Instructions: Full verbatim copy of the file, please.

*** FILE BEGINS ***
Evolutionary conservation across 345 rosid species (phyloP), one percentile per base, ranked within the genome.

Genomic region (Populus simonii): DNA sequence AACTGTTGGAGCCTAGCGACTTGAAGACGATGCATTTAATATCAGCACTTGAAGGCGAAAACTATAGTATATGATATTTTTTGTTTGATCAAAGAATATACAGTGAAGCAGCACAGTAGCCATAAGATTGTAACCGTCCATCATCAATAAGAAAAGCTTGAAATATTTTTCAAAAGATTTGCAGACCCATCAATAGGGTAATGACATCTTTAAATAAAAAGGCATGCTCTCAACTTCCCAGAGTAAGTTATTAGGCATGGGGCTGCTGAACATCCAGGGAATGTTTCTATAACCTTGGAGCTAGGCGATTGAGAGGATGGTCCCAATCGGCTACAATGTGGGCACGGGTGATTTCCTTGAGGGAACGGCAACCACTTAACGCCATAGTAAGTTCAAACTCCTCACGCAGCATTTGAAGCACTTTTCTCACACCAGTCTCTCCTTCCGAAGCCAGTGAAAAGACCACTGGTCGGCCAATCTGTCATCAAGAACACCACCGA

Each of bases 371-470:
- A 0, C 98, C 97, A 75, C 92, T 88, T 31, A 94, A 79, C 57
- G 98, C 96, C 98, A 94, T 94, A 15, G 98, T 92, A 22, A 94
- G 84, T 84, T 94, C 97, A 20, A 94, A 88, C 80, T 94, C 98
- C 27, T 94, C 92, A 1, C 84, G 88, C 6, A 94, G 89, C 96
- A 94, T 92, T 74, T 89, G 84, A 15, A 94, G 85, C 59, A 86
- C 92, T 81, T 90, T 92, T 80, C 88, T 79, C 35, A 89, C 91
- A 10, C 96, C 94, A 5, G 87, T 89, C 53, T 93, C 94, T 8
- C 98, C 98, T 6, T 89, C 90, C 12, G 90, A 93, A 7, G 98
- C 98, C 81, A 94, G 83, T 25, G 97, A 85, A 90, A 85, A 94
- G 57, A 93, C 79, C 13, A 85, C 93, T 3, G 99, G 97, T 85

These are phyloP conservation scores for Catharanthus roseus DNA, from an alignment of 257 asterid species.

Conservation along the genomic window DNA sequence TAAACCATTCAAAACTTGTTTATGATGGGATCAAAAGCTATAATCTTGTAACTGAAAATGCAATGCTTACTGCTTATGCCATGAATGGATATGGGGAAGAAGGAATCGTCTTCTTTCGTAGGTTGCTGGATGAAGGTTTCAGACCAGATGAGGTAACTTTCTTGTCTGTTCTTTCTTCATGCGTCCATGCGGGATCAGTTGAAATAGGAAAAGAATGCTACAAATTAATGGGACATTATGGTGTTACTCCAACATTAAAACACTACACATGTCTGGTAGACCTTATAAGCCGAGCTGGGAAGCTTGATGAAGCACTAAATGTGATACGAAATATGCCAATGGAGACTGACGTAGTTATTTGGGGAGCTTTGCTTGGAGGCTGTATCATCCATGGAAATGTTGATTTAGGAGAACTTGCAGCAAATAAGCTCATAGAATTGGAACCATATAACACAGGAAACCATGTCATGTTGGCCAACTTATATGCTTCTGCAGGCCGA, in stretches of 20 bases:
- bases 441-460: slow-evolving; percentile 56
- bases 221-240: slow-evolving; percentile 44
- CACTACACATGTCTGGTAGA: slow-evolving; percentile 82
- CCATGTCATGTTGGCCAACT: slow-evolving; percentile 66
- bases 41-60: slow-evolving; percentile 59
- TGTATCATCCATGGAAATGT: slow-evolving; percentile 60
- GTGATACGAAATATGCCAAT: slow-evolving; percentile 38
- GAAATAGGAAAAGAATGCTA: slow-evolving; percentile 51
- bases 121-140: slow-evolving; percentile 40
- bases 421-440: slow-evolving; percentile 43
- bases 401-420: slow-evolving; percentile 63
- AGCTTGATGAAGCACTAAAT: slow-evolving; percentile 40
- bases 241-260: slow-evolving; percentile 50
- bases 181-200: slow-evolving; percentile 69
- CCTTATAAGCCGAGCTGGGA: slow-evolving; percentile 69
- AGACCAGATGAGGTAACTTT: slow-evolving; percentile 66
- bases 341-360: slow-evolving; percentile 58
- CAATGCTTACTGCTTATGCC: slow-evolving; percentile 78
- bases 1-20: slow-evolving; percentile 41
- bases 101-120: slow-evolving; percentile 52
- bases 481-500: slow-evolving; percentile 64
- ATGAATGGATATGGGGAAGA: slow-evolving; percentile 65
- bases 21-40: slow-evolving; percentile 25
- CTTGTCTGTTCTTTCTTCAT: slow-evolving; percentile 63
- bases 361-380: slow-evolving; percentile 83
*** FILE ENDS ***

Evolutionary conservation across 345 rosid species (phyloP), one percentile per base, ranked within the genome.

Genomic region (Populus simonii): DNA sequence AACTGTTGGAGCCTAGCGACTTGAAGACGATGCATTTAATATCAGCACTTGAAGGCGAAAACTATAGTATATGATATTTTTTGTTTGATCAAAGAATATACAGTGAAGCAGCACAGTAGCCATAAGATTGTAACCGTCCATCATCAATAAGAAAAGCTTGAAATATTTTTCAAAAGATTTGCAGACCCATCAATAGGGTAATGACATCTTTAAATAAAAAGGCATGCTCTCAACTTCCCAGAGTAAGTTATTAGGCATGGGGCTGCTGAACATCCAGGGAATGTTTCTATAACCTTGGAGCTAGGCGATTGAGAGGATGGTCCCAATCGGCTACAATGTGGGCACGGGTGATTTCCTTGAGGGAACGGCAACCACTTAACGCCATAGTAAGTTCAAACTCCTCACGCAGCATTTGAAGCACTTTTCTCACACCAGTCTCTCCTTCCGAAGCCAGTGAAAAGACCACTGGTCGGCCAATCTGTCATCAAGAACACCACCGA

Each of bases 371-470:
- A 0, C 98, C 97, A 75, C 92, T 88, T 31, A 94, A 79, C 57
- G 98, C 96, C 98, A 94, T 94, A 15, G 98, T 92, A 22, A 94
- G 84, T 84, T 94, C 97, A 20, A 94, A 88, C 80, T 94, C 98
- C 27, T 94, C 92, A 1, C 84, G 88, C 6, A 94, G 89, C 96
- A 94, T 92, T 74, T 89, G 84, A 15, A 94, G 85, C 59, A 86
- C 92, T 81, T 90, T 92, T 80, C 88, T 79, C 35, A 89, C 91
- A 10, C 96, C 94, A 5, G 87, T 89, C 53, T 93, C 94, T 8
- C 98, C 98, T 6, T 89, C 90, C 12, G 90, A 93, A 7, G 98
- C 98, C 81, A 94, G 83, T 25, G 97, A 85, A 90, A 85, A 94
- G 57, A 93, C 79, C 13, A 85, C 93, T 3, G 99, G 97, T 85

These are phyloP conservation scores for Catharanthus roseus DNA, from an alignment of 257 asterid species.

Conservation along the genomic window DNA sequence TAAACCATTCAAAACTTGTTTATGATGGGATCAAAAGCTATAATCTTGTAACTGAAAATGCAATGCTTACTGCTTATGCCATGAATGGATATGGGGAAGAAGGAATCGTCTTCTTTCGTAGGTTGCTGGATGAAGGTTTCAGACCAGATGAGGTAACTTTCTTGTCTGTTCTTTCTTCATGCGTCCATGCGGGATCAGTTGAAATAGGAAAAGAATGCTACAAATTAATGGGACATTATGGTGTTACTCCAACATTAAAACACTACACATGTCTGGTAGACCTTATAAGCCGAGCTGGGAAGCTTGATGAAGCACTAAATGTGATACGAAATATGCCAATGGAGACTGACGTAGTTATTTGGGGAGCTTTGCTTGGAGGCTGTATCATCCATGGAAATGTTGATTTAGGAGAACTTGCAGCAAATAAGCTCATAGAATTGGAACCATATAACACAGGAAACCATGTCATGTTGGCCAACTTATATGCTTCTGCAGGCCGA, in stretches of 20 bases:
- bases 441-460: slow-evolving; percentile 56
- bases 221-240: slow-evolving; percentile 44
- CACTACACATGTCTGGTAGA: slow-evolving; percentile 82
- CCATGTCATGTTGGCCAACT: slow-evolving; percentile 66
- bases 41-60: slow-evolving; percentile 59
- TGTATCATCCATGGAAATGT: slow-evolving; percentile 60
- GTGATACGAAATATGCCAAT: slow-evolving; percentile 38
- GAAATAGGAAAAGAATGCTA: slow-evolving; percentile 51
- bases 121-140: slow-evolving; percentile 40
- bases 421-440: slow-evolving; percentile 43
- bases 401-420: slow-evolving; percentile 63
- AGCTTGATGAAGCACTAAAT: slow-evolving; percentile 40
- bases 241-260: slow-evolving; percentile 50
- bases 181-200: slow-evolving; percentile 69
- CCTTATAAGCCGAGCTGGGA: slow-evolving; percentile 69
- AGACCAGATGAGGTAACTTT: slow-evolving; percentile 66
- bases 341-360: slow-evolving; percentile 58
- CAATGCTTACTGCTTATGCC: slow-evolving; percentile 78
- bases 1-20: slow-evolving; percentile 41
- bases 101-120: slow-evolving; percentile 52
- bases 481-500: slow-evolving; percentile 64
- ATGAATGGATATGGGGAAGA: slow-evolving; percentile 65
- bases 21-40: slow-evolving; percentile 25
- CTTGTCTGTTCTTTCTTCAT: slow-evolving; percentile 63
- bases 361-380: slow-evolving; percentile 83